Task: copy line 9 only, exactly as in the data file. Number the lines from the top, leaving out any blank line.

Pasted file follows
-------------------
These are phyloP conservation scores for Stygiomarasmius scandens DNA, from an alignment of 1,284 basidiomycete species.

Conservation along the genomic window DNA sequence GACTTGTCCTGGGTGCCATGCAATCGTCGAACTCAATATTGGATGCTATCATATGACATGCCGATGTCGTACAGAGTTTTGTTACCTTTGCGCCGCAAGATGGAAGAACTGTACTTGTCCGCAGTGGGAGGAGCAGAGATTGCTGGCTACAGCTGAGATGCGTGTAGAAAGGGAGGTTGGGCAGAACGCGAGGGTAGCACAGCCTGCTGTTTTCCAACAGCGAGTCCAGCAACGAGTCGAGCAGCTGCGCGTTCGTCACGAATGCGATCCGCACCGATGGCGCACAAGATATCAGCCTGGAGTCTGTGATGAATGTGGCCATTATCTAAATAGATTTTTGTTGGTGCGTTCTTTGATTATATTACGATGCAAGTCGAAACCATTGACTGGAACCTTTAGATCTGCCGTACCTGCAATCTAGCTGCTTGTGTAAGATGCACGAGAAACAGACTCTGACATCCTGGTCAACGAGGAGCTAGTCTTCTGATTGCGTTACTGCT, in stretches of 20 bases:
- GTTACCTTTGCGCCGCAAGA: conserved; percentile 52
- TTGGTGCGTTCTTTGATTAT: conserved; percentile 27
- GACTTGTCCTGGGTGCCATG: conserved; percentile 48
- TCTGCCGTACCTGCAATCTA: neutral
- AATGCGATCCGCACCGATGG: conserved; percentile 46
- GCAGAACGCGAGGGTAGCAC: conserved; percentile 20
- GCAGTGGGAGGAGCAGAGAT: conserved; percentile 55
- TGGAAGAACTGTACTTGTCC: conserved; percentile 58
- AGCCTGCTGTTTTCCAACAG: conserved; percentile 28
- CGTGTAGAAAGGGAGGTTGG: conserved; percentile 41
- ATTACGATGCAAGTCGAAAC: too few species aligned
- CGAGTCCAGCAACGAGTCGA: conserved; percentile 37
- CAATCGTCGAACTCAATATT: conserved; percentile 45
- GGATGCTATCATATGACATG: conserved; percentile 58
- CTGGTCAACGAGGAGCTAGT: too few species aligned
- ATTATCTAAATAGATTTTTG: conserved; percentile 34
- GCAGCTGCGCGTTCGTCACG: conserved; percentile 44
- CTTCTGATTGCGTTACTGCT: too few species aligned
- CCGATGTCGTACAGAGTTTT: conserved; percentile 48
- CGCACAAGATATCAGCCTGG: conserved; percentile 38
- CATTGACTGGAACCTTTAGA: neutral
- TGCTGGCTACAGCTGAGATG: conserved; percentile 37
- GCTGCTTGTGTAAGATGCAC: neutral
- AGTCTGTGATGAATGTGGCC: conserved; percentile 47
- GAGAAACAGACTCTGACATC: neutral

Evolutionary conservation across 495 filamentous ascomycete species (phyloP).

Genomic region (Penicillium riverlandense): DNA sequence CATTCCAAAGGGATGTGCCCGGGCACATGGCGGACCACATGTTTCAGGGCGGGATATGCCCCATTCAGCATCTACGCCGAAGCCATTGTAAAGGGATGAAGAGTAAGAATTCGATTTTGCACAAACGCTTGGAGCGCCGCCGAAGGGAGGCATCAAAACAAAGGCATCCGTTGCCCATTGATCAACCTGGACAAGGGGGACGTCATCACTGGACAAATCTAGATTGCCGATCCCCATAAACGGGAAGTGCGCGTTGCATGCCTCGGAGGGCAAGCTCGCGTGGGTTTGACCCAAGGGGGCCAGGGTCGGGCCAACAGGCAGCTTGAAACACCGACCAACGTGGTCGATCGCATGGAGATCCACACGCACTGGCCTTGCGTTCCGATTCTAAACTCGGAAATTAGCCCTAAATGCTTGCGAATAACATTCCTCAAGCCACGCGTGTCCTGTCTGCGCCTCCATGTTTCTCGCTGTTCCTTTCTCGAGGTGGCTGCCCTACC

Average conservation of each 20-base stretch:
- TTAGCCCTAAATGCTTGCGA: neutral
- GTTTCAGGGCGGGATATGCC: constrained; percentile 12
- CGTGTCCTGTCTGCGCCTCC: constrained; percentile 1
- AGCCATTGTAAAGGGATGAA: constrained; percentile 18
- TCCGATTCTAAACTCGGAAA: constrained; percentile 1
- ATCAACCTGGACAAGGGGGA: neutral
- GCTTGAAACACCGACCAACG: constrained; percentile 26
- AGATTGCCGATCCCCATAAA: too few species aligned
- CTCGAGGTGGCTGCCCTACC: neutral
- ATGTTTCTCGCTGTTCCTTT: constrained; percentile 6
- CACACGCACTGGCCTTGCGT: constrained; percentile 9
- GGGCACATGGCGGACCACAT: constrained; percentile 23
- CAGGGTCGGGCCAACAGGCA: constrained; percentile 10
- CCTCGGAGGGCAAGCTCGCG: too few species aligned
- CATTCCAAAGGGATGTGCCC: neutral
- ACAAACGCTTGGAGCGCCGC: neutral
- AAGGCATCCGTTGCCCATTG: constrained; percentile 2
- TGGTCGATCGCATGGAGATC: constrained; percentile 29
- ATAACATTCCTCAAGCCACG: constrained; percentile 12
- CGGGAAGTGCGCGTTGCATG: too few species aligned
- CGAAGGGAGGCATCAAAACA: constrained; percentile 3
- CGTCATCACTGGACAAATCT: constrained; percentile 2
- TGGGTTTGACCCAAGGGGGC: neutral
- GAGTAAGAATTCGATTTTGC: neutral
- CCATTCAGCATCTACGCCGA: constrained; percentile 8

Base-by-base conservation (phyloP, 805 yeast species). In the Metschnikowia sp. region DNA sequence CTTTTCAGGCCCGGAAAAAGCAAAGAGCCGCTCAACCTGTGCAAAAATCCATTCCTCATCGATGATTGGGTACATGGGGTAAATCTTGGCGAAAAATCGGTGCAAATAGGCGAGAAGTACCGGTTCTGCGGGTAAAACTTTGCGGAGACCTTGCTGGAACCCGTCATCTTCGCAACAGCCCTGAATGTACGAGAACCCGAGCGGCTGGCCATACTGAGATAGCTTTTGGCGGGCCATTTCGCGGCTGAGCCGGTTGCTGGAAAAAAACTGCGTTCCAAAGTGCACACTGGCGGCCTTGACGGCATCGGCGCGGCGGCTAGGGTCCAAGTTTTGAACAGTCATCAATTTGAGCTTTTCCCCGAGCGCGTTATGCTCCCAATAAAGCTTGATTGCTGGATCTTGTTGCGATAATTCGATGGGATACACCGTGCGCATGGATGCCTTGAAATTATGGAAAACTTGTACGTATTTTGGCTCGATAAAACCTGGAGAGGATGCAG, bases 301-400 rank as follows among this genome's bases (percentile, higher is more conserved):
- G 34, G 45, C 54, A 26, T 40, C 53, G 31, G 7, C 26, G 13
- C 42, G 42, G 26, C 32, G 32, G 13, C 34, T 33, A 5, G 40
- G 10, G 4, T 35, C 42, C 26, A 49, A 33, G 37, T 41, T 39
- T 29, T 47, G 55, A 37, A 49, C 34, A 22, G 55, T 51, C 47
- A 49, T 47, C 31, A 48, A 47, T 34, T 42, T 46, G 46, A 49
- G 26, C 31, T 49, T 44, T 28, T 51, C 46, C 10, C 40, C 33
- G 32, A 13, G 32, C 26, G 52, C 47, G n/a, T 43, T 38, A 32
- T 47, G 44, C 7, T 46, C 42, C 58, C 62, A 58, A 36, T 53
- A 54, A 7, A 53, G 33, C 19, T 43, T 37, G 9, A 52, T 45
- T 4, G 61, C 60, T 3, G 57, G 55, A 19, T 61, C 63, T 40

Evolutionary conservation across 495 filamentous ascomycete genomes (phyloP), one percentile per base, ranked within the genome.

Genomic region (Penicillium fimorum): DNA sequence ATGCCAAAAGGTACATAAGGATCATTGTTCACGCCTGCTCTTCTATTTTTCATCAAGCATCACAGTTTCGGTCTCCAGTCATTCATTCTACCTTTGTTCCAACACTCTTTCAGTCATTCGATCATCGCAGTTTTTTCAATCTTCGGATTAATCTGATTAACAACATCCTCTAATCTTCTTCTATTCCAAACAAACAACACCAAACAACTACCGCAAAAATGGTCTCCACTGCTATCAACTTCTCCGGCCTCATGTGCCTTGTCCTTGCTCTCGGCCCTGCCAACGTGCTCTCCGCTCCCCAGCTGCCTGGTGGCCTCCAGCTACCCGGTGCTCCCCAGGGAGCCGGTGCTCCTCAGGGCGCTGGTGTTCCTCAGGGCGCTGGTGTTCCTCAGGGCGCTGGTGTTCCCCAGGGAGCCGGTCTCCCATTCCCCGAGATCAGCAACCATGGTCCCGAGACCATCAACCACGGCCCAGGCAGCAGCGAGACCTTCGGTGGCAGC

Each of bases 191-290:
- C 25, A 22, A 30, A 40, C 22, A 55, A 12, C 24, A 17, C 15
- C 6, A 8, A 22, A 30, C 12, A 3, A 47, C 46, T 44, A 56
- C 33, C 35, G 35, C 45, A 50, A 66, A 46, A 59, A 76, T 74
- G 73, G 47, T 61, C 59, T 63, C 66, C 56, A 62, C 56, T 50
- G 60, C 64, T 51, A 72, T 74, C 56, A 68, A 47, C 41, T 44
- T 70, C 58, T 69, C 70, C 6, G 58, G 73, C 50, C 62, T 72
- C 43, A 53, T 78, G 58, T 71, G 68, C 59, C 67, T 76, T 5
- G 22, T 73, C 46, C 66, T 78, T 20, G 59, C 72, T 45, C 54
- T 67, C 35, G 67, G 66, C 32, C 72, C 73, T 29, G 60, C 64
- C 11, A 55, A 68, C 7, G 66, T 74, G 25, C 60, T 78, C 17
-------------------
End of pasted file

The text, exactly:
- GCAGTGGGAGGAGCAGAGAT: conserved; percentile 55